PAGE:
On Monday I had a lesson in the limitations of human planning.
You see, I work in excavation, and it started the day by raining.
The plan was that we would make some good progress with the cuts and fills we still have to do. I run a construction GPS, so I’d be babysitting the big rock surface miner (“planer” in UK terminology) for most of the day, and setting up the robotic control system for the small miner.
But it was raining.
Construction GPS is a lot more precise than the sort you have in your car or on your phone, and the equipment is expensive. If it got struck by lightning, it would cost an appreciable fraction of my annual gross income to replace. And since precision electronics and water don’t make for a happy mix, even medium-heavy rainfall has the potential to inflict serious damage. The stuff is weather-resistant, but hardly weather-proof. This goes double for the robotic control instrument. It’s even more expensive than my GPS and it’s even more unable to work in rain. It’s a line-of-sight piece of equipment using a laser to triangulate position, and as soom as you get droplets of water on the lens, the laser diffracts and bends and throws the whole thing off-kilter.
It’s just not worth the risk to run it.
So I sat in my car, waiting either for the rain to stop or for my boss to call the whole thing off and send me home. All plans thrown into a cocked hat, because no-one has yet figured out a way to make rain start and stop on demand. This continued for about an hour before it stopped raining and some of us were able to work.
The “out of our control” nature of the weather and its impact on our plans brings to mind the Bible story my kids were learning in their Sunday School class this week.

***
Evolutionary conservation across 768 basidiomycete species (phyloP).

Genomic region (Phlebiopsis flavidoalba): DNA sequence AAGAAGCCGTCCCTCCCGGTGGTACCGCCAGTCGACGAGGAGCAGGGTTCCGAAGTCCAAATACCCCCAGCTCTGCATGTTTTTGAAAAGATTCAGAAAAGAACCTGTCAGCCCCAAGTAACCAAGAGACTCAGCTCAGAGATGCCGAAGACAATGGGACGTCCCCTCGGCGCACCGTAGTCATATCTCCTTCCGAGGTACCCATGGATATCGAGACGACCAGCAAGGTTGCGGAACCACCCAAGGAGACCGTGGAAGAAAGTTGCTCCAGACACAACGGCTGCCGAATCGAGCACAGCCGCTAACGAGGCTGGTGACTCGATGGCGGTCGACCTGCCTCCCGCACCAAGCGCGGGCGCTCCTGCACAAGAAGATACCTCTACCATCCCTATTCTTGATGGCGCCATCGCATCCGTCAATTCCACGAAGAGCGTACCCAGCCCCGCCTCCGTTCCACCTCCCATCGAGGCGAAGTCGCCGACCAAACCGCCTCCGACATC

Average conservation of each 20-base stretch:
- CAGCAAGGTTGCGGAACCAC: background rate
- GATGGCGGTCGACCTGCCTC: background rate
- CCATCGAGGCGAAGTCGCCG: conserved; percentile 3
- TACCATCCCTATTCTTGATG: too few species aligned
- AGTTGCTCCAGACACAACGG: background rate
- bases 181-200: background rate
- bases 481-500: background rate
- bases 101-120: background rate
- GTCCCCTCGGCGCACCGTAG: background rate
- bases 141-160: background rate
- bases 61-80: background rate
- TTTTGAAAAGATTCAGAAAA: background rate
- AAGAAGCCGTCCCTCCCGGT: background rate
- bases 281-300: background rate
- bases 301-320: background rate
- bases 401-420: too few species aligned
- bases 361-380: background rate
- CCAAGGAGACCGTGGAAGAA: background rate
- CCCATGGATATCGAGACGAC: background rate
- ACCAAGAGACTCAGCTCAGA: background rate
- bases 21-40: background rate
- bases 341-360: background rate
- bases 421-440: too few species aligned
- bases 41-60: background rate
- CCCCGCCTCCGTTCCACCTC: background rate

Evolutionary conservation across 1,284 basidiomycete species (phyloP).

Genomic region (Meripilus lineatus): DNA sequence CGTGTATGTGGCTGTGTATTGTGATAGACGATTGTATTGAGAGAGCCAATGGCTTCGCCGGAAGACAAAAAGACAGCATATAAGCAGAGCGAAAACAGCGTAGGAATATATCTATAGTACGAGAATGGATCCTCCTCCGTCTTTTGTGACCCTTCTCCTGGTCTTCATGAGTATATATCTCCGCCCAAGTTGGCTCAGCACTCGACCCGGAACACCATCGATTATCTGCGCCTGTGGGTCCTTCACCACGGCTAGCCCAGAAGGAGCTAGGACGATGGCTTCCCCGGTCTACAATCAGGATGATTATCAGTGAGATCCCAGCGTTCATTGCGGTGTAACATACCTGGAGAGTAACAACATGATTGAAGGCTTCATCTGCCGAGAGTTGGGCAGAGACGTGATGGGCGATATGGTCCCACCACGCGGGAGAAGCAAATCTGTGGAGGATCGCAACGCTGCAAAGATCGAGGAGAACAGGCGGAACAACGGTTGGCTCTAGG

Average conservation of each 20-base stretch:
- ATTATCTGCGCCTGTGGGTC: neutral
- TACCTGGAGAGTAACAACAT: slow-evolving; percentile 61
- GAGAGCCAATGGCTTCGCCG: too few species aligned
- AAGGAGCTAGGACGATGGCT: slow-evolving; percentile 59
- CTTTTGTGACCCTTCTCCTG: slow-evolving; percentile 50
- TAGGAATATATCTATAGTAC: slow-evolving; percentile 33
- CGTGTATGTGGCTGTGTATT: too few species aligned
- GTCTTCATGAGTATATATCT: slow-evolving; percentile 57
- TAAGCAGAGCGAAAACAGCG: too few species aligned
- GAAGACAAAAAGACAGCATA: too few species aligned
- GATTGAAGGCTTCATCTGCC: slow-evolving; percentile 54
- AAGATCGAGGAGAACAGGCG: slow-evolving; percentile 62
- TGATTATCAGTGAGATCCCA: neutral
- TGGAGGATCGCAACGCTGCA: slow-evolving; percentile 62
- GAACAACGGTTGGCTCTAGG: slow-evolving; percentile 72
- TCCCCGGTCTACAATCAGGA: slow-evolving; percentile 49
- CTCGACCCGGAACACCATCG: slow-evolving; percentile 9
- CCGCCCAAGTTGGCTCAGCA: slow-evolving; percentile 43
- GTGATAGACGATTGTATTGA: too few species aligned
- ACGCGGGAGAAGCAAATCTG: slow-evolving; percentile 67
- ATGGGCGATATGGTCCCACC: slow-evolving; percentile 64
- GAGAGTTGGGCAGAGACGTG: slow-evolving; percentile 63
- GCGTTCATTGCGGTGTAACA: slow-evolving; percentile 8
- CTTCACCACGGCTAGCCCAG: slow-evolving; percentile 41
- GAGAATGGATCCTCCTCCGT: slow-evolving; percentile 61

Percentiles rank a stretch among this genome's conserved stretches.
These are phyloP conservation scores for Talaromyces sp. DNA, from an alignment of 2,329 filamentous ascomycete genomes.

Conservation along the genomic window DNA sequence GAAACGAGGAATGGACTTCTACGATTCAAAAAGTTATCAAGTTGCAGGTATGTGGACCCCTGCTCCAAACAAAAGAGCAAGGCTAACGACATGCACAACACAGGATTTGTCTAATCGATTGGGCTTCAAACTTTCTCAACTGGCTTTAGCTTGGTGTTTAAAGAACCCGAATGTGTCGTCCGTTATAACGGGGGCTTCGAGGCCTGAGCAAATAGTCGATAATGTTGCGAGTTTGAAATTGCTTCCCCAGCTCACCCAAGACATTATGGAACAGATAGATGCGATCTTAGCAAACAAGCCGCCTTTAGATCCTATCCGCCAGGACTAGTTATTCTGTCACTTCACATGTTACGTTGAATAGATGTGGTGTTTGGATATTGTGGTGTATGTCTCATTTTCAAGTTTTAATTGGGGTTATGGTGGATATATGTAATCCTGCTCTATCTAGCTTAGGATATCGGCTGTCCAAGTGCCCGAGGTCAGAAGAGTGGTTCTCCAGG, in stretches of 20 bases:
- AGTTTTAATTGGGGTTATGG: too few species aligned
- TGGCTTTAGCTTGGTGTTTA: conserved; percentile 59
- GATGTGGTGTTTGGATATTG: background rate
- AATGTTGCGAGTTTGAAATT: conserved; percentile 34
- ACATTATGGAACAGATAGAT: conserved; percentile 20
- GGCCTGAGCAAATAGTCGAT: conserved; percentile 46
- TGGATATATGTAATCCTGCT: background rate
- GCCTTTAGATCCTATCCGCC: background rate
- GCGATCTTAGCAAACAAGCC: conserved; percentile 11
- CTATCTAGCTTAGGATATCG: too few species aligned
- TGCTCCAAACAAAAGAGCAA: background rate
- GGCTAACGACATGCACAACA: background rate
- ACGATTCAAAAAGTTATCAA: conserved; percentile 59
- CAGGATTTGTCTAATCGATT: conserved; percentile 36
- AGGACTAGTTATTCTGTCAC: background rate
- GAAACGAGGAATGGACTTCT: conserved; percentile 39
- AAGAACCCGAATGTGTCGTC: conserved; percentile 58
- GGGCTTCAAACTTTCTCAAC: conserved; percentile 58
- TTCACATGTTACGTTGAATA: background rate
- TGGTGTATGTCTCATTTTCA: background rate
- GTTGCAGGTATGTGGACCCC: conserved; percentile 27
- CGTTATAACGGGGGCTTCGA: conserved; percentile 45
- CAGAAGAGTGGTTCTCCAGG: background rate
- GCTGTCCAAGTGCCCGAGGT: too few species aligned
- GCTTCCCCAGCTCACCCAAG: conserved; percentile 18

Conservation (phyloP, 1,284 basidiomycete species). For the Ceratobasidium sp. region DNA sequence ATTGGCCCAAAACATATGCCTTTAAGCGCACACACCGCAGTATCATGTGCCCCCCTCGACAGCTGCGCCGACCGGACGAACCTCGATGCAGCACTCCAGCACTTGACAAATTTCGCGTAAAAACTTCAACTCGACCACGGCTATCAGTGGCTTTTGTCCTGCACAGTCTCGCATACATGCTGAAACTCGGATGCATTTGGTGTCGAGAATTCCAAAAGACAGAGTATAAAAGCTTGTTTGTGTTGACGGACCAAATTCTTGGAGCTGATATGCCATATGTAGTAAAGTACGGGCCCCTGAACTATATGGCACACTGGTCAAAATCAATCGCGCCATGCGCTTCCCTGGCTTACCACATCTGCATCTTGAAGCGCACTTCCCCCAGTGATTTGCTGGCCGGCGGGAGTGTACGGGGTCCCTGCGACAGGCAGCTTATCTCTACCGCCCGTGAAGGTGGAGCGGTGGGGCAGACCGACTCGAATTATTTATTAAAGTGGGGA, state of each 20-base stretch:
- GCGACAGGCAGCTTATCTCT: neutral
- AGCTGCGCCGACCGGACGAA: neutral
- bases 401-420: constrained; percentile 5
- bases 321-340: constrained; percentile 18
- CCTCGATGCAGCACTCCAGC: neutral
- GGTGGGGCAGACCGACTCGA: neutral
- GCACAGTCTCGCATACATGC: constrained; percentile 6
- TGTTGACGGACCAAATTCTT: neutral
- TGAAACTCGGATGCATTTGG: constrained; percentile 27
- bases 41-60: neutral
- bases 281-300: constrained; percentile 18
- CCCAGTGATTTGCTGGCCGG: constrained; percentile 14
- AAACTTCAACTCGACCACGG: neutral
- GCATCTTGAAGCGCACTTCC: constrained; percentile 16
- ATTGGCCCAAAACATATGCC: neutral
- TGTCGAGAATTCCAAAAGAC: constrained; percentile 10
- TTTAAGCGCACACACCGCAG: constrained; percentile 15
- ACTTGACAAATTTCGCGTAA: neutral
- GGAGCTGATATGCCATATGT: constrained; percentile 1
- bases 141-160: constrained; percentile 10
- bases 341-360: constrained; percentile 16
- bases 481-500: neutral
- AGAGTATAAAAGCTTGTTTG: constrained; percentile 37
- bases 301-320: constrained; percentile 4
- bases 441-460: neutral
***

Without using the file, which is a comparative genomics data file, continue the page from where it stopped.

In an ironically apt feat of timing: the calming of the storm.
If you’ve been around Bible stories for any length of time you’ll be familiar with it. Jesus and the disciples get into the boat to go across the Sea of Galilee. I’ve had the privilege of going to Israel and seeing Galilee, and only a people as uncomfortable with sailing as the Jews would call it a “sea”. But local meterologists tell us that the geography of the area creates some weirdly intense mini-storms on the lake, and it was one of these that they ran into. Even the fishermen Peter, Andrew, James and John are panicking and acting like they’re all going to drown, and they’ve been on that lake their whole lives. It takes a lot of weather to fluster a fisherman, particularly one with that level of familiarity with the area.
Jesus, meanwhile, is asleep. The disciples wake Him in a blind panic; they need all hands baling if they’re going to stand a hope of survival. Even for people who lived on the water’s edge, the ability to swim was hardly usual in that day and age.
Jesus then gets up and does something so remarkable that the disciples’ fear of the storm finds a new object. He tells the storm to be quiet.
In most of the film versions of the life of Christ, there’s a sort of bubble of tranquility around Jesus. You can hear Him say a gentle word. Somehow the effects of the storm are dampened by His influence.
I don’t believe that’s how it was. You see, I have children, and they can get fairly rowdy at times. “Peace! Be Still!” sounds to me like the equivalent of a parental “QUIET!!!!!!!”. It cuts through the chaos and gets everyone’s attention.
The wonder of it, of course, is that the wind and waves recognise His authority. The ultimate “beyond our control” part of the natural order, then as now, was the weather. It’s only in the last hundred years or so that we’ve had any scientific ability to even predict what’s coming with more than an hour or so’s warning, and we still can’t steer the track of a mild breeze, let alone a hurricane or a tornado.
And the weather itself recognises its Master.
There’s nothing beyond His control, so His plans, unlike ours, are certain. He’s the only One who is fully reliable, because He’s the only One that is not subject to events but in control of them.
Consider this an invitation to trust Him.